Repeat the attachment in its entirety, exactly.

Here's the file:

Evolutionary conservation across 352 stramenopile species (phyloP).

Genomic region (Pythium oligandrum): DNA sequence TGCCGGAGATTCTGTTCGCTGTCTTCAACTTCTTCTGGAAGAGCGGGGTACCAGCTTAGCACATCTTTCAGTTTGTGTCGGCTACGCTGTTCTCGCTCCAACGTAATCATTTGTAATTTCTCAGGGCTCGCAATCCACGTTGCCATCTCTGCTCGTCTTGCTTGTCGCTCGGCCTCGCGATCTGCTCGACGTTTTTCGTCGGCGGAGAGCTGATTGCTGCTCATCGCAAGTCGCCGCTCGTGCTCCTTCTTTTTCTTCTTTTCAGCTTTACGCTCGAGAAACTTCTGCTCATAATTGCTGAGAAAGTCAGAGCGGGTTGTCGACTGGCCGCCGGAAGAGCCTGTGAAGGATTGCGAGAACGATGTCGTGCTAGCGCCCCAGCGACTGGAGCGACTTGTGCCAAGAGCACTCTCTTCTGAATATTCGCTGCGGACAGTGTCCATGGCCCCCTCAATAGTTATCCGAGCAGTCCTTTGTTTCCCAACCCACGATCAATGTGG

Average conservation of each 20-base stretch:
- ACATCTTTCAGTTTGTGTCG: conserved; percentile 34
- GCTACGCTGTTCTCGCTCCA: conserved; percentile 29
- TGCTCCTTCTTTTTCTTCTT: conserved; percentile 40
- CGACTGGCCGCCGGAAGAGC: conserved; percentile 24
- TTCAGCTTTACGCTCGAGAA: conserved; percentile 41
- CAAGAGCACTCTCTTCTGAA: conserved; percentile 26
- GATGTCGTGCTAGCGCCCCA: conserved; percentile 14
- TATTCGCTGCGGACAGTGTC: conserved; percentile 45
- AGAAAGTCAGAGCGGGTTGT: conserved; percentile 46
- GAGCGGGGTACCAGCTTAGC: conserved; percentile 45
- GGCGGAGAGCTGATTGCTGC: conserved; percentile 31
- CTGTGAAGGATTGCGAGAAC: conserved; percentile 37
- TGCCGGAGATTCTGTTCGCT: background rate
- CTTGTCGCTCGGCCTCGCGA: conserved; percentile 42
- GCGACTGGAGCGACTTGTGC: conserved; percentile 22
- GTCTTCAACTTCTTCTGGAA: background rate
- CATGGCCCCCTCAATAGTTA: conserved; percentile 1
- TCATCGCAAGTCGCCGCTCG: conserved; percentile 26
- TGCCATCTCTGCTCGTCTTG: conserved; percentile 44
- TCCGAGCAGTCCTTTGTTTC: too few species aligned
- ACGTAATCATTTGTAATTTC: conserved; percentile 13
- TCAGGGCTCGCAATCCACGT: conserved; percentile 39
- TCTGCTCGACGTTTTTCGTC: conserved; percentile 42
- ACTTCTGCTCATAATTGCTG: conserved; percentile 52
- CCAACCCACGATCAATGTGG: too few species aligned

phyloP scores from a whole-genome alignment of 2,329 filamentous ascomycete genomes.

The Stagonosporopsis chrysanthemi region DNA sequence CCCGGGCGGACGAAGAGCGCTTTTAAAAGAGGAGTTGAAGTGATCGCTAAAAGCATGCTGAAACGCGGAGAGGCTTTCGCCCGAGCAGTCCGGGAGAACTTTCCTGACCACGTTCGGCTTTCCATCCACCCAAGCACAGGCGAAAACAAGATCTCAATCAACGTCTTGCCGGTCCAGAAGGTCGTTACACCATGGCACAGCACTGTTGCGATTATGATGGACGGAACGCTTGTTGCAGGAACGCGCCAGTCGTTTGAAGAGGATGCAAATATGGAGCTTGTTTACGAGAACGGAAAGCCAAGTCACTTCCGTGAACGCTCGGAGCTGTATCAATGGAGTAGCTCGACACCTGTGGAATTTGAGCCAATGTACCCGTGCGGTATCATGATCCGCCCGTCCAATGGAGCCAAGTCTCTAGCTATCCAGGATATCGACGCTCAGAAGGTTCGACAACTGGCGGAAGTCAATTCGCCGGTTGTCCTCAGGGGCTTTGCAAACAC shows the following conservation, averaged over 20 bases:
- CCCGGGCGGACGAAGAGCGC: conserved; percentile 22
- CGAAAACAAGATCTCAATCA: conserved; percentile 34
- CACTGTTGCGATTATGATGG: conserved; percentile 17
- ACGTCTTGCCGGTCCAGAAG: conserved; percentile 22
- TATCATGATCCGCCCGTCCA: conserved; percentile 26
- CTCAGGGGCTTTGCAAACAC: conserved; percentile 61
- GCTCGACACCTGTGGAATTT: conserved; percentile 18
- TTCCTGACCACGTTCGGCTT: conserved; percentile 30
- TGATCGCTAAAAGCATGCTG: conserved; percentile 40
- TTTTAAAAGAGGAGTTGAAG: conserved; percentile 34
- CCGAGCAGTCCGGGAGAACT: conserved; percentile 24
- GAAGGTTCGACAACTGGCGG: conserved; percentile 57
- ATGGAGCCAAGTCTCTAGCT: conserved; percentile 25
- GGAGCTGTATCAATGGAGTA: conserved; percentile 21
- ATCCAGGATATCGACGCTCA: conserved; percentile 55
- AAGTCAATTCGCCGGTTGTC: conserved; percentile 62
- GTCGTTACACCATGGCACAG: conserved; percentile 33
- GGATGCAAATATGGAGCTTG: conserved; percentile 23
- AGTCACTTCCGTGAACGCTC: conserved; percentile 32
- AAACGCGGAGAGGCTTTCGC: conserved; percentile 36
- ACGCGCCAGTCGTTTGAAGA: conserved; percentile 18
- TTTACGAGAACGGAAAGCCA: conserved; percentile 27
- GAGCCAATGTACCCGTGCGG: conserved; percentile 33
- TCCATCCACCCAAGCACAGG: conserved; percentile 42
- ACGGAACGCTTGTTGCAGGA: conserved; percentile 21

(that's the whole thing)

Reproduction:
Evolutionary conservation across 352 stramenopile species (phyloP).

Genomic region (Pythium oligandrum): DNA sequence TGCCGGAGATTCTGTTCGCTGTCTTCAACTTCTTCTGGAAGAGCGGGGTACCAGCTTAGCACATCTTTCAGTTTGTGTCGGCTACGCTGTTCTCGCTCCAACGTAATCATTTGTAATTTCTCAGGGCTCGCAATCCACGTTGCCATCTCTGCTCGTCTTGCTTGTCGCTCGGCCTCGCGATCTGCTCGACGTTTTTCGTCGGCGGAGAGCTGATTGCTGCTCATCGCAAGTCGCCGCTCGTGCTCCTTCTTTTTCTTCTTTTCAGCTTTACGCTCGAGAAACTTCTGCTCATAATTGCTGAGAAAGTCAGAGCGGGTTGTCGACTGGCCGCCGGAAGAGCCTGTGAAGGATTGCGAGAACGATGTCGTGCTAGCGCCCCAGCGACTGGAGCGACTTGTGCCAAGAGCACTCTCTTCTGAATATTCGCTGCGGACAGTGTCCATGGCCCCCTCAATAGTTATCCGAGCAGTCCTTTGTTTCCCAACCCACGATCAATGTGG

Average conservation of each 20-base stretch:
- ACATCTTTCAGTTTGTGTCG: conserved; percentile 34
- GCTACGCTGTTCTCGCTCCA: conserved; percentile 29
- TGCTCCTTCTTTTTCTTCTT: conserved; percentile 40
- CGACTGGCCGCCGGAAGAGC: conserved; percentile 24
- TTCAGCTTTACGCTCGAGAA: conserved; percentile 41
- CAAGAGCACTCTCTTCTGAA: conserved; percentile 26
- GATGTCGTGCTAGCGCCCCA: conserved; percentile 14
- TATTCGCTGCGGACAGTGTC: conserved; percentile 45
- AGAAAGTCAGAGCGGGTTGT: conserved; percentile 46
- GAGCGGGGTACCAGCTTAGC: conserved; percentile 45
- GGCGGAGAGCTGATTGCTGC: conserved; percentile 31
- CTGTGAAGGATTGCGAGAAC: conserved; percentile 37
- TGCCGGAGATTCTGTTCGCT: background rate
- CTTGTCGCTCGGCCTCGCGA: conserved; percentile 42
- GCGACTGGAGCGACTTGTGC: conserved; percentile 22
- GTCTTCAACTTCTTCTGGAA: background rate
- CATGGCCCCCTCAATAGTTA: conserved; percentile 1
- TCATCGCAAGTCGCCGCTCG: conserved; percentile 26
- TGCCATCTCTGCTCGTCTTG: conserved; percentile 44
- TCCGAGCAGTCCTTTGTTTC: too few species aligned
- ACGTAATCATTTGTAATTTC: conserved; percentile 13
- TCAGGGCTCGCAATCCACGT: conserved; percentile 39
- TCTGCTCGACGTTTTTCGTC: conserved; percentile 42
- ACTTCTGCTCATAATTGCTG: conserved; percentile 52
- CCAACCCACGATCAATGTGG: too few species aligned

phyloP scores from a whole-genome alignment of 2,329 filamentous ascomycete genomes.

The Stagonosporopsis chrysanthemi region DNA sequence CCCGGGCGGACGAAGAGCGCTTTTAAAAGAGGAGTTGAAGTGATCGCTAAAAGCATGCTGAAACGCGGAGAGGCTTTCGCCCGAGCAGTCCGGGAGAACTTTCCTGACCACGTTCGGCTTTCCATCCACCCAAGCACAGGCGAAAACAAGATCTCAATCAACGTCTTGCCGGTCCAGAAGGTCGTTACACCATGGCACAGCACTGTTGCGATTATGATGGACGGAACGCTTGTTGCAGGAACGCGCCAGTCGTTTGAAGAGGATGCAAATATGGAGCTTGTTTACGAGAACGGAAAGCCAAGTCACTTCCGTGAACGCTCGGAGCTGTATCAATGGAGTAGCTCGACACCTGTGGAATTTGAGCCAATGTACCCGTGCGGTATCATGATCCGCCCGTCCAATGGAGCCAAGTCTCTAGCTATCCAGGATATCGACGCTCAGAAGGTTCGACAACTGGCGGAAGTCAATTCGCCGGTTGTCCTCAGGGGCTTTGCAAACAC shows the following conservation, averaged over 20 bases:
- CCCGGGCGGACGAAGAGCGC: conserved; percentile 22
- CGAAAACAAGATCTCAATCA: conserved; percentile 34
- CACTGTTGCGATTATGATGG: conserved; percentile 17
- ACGTCTTGCCGGTCCAGAAG: conserved; percentile 22
- TATCATGATCCGCCCGTCCA: conserved; percentile 26
- CTCAGGGGCTTTGCAAACAC: conserved; percentile 61
- GCTCGACACCTGTGGAATTT: conserved; percentile 18
- TTCCTGACCACGTTCGGCTT: conserved; percentile 30
- TGATCGCTAAAAGCATGCTG: conserved; percentile 40
- TTTTAAAAGAGGAGTTGAAG: conserved; percentile 34
- CCGAGCAGTCCGGGAGAACT: conserved; percentile 24
- GAAGGTTCGACAACTGGCGG: conserved; percentile 57
- ATGGAGCCAAGTCTCTAGCT: conserved; percentile 25
- GGAGCTGTATCAATGGAGTA: conserved; percentile 21
- ATCCAGGATATCGACGCTCA: conserved; percentile 55
- AAGTCAATTCGCCGGTTGTC: conserved; percentile 62
- GTCGTTACACCATGGCACAG: conserved; percentile 33
- GGATGCAAATATGGAGCTTG: conserved; percentile 23
- AGTCACTTCCGTGAACGCTC: conserved; percentile 32
- AAACGCGGAGAGGCTTTCGC: conserved; percentile 36
- ACGCGCCAGTCGTTTGAAGA: conserved; percentile 18
- TTTACGAGAACGGAAAGCCA: conserved; percentile 27
- GAGCCAATGTACCCGTGCGG: conserved; percentile 33
- TCCATCCACCCAAGCACAGG: conserved; percentile 42
- ACGGAACGCTTGTTGCAGGA: conserved; percentile 21